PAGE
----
Raskin’s former student Bill Atkinson sided with Jobs. They both wanted a powerful processor that could support whizzier graphics and the use of a mouse.
“Steve had to take the project away from Jef,” Atkinson said. “Jef was pretty firm and stubborn, and Steve was right to take it over. The world got a better result.”
“Ron was an amazing guy,” said Jobs. “He started companies.
I had never met anybody like that.” He proposed to Wayne
that they go into business together; Jobs said he could borrow
$50,000, and they could design and market a slot machine.
But Wayne had already been burned in business, so he declined.
“I said that was the quickest way to lose $50,000,” Wayne recalled,
“but I admired the fact that he had a burning drive to start his own business.”
One weekend Jobs was visiting Wayne at his apartment, engaging as they
often did in philosophical discussions, when Wayne said that there was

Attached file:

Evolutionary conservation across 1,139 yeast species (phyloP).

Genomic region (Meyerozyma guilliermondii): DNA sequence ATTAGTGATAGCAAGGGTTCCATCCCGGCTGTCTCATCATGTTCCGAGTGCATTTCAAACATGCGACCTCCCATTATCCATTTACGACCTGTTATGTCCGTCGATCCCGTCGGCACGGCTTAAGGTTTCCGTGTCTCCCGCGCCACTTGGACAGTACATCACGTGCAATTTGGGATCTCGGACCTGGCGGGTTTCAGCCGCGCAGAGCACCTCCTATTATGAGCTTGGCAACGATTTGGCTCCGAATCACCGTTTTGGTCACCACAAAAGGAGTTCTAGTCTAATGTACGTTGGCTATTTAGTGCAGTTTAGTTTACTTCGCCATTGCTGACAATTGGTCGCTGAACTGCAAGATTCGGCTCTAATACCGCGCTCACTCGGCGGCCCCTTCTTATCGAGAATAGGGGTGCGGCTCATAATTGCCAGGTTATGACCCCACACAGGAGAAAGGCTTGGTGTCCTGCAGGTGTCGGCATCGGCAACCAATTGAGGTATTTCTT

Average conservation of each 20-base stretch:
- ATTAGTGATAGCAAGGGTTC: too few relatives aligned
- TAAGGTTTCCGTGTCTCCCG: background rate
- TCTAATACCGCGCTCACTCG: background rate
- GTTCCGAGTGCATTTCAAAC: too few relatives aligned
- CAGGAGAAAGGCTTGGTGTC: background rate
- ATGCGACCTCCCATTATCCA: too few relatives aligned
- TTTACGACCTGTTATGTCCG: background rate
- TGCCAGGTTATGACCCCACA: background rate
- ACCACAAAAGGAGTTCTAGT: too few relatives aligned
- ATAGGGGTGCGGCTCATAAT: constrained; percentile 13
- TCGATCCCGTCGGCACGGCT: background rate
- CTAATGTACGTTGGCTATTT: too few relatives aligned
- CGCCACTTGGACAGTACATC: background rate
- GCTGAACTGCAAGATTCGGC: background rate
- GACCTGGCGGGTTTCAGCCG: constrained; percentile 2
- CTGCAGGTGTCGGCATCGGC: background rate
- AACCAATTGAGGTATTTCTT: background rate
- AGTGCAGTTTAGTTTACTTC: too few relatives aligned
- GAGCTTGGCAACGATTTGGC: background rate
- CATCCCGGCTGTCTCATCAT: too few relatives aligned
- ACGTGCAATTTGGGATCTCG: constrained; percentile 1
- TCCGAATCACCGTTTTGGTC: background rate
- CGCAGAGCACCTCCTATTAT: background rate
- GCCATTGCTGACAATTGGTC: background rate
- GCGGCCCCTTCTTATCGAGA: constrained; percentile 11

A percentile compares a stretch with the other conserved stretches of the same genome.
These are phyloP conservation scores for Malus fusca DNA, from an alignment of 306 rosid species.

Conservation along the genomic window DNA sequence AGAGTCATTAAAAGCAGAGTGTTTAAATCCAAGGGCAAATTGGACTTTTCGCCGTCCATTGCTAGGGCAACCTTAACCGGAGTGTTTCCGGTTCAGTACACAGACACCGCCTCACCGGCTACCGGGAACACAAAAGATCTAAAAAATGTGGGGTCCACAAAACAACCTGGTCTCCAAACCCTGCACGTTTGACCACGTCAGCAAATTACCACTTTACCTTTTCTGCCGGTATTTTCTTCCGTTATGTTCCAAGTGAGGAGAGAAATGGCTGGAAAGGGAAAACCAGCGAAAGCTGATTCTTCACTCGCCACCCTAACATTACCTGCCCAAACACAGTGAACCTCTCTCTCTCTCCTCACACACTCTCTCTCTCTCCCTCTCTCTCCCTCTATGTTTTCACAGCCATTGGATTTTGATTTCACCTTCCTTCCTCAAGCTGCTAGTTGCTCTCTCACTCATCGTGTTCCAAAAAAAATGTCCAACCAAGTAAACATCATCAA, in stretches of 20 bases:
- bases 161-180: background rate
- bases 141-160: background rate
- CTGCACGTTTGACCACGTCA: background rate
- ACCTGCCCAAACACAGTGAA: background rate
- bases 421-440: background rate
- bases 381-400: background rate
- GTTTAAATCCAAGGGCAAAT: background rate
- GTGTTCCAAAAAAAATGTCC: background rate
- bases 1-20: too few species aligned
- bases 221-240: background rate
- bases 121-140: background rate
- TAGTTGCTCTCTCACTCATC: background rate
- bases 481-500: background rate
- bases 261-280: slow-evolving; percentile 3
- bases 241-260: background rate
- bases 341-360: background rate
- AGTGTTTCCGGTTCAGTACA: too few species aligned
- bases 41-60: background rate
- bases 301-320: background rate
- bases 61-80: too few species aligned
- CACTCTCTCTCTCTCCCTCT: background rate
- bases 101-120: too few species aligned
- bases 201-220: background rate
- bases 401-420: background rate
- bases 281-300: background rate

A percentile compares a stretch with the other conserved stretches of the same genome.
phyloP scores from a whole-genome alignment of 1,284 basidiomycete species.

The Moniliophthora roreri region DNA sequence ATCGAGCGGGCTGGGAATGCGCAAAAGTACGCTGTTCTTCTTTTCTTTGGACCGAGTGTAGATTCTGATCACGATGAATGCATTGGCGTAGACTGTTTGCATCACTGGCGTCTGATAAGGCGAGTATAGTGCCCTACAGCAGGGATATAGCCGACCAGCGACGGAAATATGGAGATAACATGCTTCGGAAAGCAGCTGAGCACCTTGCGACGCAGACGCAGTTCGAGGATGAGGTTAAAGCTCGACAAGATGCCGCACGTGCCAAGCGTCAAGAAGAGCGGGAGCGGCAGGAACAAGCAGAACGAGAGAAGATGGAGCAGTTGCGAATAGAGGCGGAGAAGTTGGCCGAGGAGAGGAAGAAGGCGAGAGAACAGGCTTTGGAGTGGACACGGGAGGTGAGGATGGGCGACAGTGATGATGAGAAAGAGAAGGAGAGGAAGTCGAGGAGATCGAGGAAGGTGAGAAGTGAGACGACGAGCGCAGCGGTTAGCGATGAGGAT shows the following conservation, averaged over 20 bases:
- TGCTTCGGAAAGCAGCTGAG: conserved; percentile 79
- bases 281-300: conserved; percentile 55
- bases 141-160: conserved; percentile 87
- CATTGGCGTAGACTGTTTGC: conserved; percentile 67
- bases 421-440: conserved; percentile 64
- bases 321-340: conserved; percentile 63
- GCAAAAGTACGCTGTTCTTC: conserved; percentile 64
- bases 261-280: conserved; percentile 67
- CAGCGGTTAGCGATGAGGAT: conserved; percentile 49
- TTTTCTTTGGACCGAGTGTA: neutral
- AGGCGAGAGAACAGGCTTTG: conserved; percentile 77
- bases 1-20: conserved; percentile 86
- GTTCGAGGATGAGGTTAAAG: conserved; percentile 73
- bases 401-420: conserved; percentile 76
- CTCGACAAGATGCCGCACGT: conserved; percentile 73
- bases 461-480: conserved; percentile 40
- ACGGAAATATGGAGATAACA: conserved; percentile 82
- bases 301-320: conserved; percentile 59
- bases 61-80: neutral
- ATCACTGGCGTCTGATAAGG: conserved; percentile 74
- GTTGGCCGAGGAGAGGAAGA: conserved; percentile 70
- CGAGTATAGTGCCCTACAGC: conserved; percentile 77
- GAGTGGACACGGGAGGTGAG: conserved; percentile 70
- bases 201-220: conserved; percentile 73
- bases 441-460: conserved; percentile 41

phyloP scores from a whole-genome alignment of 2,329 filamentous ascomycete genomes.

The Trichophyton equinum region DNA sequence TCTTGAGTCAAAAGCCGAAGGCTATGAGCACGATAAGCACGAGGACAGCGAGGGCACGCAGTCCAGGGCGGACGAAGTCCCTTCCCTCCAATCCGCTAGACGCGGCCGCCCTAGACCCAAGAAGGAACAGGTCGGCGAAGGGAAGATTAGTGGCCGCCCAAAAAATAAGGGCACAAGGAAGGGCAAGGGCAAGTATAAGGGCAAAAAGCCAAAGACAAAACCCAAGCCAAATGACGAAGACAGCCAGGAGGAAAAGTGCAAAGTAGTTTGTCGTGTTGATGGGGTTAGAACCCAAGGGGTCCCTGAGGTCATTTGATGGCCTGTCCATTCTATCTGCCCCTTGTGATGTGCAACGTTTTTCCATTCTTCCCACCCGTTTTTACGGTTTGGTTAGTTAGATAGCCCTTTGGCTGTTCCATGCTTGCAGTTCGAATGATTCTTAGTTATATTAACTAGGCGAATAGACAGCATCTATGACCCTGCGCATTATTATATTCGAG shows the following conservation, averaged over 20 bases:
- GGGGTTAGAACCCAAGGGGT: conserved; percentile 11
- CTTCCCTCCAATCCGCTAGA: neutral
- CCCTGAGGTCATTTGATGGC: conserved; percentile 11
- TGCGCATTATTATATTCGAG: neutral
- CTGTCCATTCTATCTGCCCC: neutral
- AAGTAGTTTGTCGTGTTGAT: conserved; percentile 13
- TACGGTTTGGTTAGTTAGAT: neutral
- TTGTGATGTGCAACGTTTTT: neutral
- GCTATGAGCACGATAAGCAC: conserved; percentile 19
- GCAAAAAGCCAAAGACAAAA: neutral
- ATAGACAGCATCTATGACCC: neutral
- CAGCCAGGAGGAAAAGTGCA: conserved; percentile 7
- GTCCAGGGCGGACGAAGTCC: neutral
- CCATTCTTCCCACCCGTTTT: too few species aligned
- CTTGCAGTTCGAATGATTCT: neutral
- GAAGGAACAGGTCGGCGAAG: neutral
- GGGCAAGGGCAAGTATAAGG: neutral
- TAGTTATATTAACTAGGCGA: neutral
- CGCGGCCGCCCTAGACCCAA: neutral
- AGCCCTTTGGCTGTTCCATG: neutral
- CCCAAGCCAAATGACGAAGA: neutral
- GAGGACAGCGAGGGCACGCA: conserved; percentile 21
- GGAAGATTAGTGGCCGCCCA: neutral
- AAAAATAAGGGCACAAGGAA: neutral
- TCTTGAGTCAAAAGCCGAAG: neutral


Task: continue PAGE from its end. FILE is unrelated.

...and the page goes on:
something he needed to tell him. “Yeah, I think I know what it is,”
Jobs replied. “I think you like men.” Wayne said yes. “It was my
first encounter with someone who I knew was gay,” Jobs recalled.
“He planted the right perspective of it for me.” Jobs grilled him:
“When you see a beautiful woman, what do you feel?” Wayne replied,
“It’s like when you look at a beautiful horse. You can appreciate it, but you
don’t want to sleep with it. You appreciate beauty for what it is.”
Wayne said that it is a testament to Jobs that he felt like revealing this to
him. “Nobody at Atari knew, and I could count on my toes and fingers
the number of people I told in my whole life. But I guess it just felt right to
tell him, that he would understand, and it didn’t have any effect on our relationship.”
One reason Jobs was eager to make some money in early 1974 was that
Robert Friedland, who had gone to India the summer before, was urging
him to take his own spiritual journey there. Friedland had studied in India with
Neem Karoli Baba (Maharaj-ji), who had been the guru to much of the sixties
hippie movement. Jobs decided he should do the same, and he recruited
Daniel Kottke to go with him. Jobs was not motivated by mere adventure.
“For me it was a serious search,” he said. “I’d been turned on to the idea of
enlightenment and trying to figure out who I was and how I fit into things.”
Kottke adds that Jobs’s quest seemed
driven partly by not
knowing his birth parents.
“There was a hole in him,
and he was trying to fill it.”